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Subasta de telefonía móvil: ¿una experiencia inconclusa en Uruguay?


  • Andrés Pereyra

    (Departmento de Economía, Facultad de Ciencias Sociales, Universidad de la República)


Uruguay is carring out an incipient regulatory reform process in telecommunication sector. The reform stresses on the liberalization of all services but fixed telephone and national long distance, and the creation of a regulatory agency. Privatization of the national utility is not foreseen. The liberalization of the mobile market requires the use of a scarce resource, the spectrum, that limits the number of possible entrants, thus it was decided to regulate the access through an auction. Licences auctions for mobile provoked a revolution in auction theory. Due to the special characteristics of the object to be auctioned, several designs were developed and applied in different countries. Finally, British auction in multiple rounds was adopted as a consensus design. This kind of desing is better than others used previously, but it is sensitive to some details that influence too much on the auctioneer results. In this paper we analyze the Uruguayan auction design compared to those used in other countries as well as its implementation details. The auction processus is having important problems related to political issues, the relationship with regional telecommunication markets and economic crisis, rather than the auction design itself. In this paper we discuss the relevance of all this elements in promoting competition in mobile market.

Suggested Citation

  • Andrés Pereyra, 2001. "Subasta de telefonía móvil: ¿una experiencia inconclusa en Uruguay?," Documentos de Trabajo (working papers) 0302, Department of Economics - dECON.
  • Handle: RePEc:ude:wpaper:0302

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    References listed on IDEAS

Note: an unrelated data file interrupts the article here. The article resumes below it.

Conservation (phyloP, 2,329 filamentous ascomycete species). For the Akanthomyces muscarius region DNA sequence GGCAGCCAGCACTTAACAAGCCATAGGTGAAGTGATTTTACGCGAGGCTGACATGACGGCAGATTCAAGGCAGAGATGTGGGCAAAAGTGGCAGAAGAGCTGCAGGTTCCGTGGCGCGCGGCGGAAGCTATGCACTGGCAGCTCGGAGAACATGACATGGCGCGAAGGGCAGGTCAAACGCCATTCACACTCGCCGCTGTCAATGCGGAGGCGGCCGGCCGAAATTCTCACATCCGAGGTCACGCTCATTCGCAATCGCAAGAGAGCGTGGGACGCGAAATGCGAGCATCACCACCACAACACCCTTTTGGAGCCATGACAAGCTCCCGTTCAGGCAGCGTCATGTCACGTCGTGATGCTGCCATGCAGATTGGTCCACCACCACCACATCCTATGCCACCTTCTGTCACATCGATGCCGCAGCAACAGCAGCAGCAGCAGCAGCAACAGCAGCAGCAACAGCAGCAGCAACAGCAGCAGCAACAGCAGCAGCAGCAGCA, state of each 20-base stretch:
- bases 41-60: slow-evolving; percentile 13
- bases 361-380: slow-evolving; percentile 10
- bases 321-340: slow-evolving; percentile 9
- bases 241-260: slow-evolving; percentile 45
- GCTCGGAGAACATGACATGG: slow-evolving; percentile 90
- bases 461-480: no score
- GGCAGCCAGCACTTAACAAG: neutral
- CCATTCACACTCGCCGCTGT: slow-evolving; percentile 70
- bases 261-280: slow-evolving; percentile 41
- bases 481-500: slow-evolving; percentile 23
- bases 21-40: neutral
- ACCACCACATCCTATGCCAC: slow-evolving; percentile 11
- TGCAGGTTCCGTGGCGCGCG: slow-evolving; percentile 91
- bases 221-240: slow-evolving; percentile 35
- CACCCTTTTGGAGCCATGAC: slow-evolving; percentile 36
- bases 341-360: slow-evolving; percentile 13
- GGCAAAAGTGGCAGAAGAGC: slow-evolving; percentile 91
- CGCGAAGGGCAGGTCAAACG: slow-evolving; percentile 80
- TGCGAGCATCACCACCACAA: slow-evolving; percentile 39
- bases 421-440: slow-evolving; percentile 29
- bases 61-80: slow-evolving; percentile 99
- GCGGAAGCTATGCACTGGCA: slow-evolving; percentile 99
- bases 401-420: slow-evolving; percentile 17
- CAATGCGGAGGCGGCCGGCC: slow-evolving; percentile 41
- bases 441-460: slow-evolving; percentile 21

1. Cramton, Peter & Schwartz, Jesse A, 2000. "Collusive Bidding: Lessons from the FCC Spectrum Auctions," Journal of Regulatory Economics, Springer, vol. 17(3), pages 229-252, May.
    2. Jeremy Bulow & Paul Klemperer, 2002. "Prices and the Winner's Curse," RAND Journal of Economics, The RAND Corporation, vol. 33(1), pages 1-21, Spring.
    3. Paul Milgrom, 2000. "Putting Auction Theory to Work: The Simultaneous Ascending Auction," Journal of Political Economy, University of Chicago Press, vol. 108(2), pages 245-272, April.
    4. Paul Klemperer, 2002. "What Really Matters in Auction Design," Journal of Economic Perspectives, American Economic Association, vol. 16(1), pages 169-189, Winter.
    5. Cramton, Peter, 1998. "Ascending auctions," European Economic Review, Elsevier, vol. 42(3-5), pages 745-756, May.
    6. Cramton, Peter, 1998. "The Efficiency of the FCC Spectrum Auctions," Journal of Law and Economics, University of Chicago Press, vol. 41(2), pages 727-736, October.
    7. Klemperer, Paul, 1999. " Auction Theory: A Guide to the Literature," Journal of Economic Surveys, Wiley Blackwell, vol. 13(3), pages 227-286, July.
    8. Jeremy Bulow & Paul Klemperer, 2002. "Prices and the Winner's Curse," RAND Journal of Economics, The RAND Corporation, vol. 33(1), pages 1-21, Spring.
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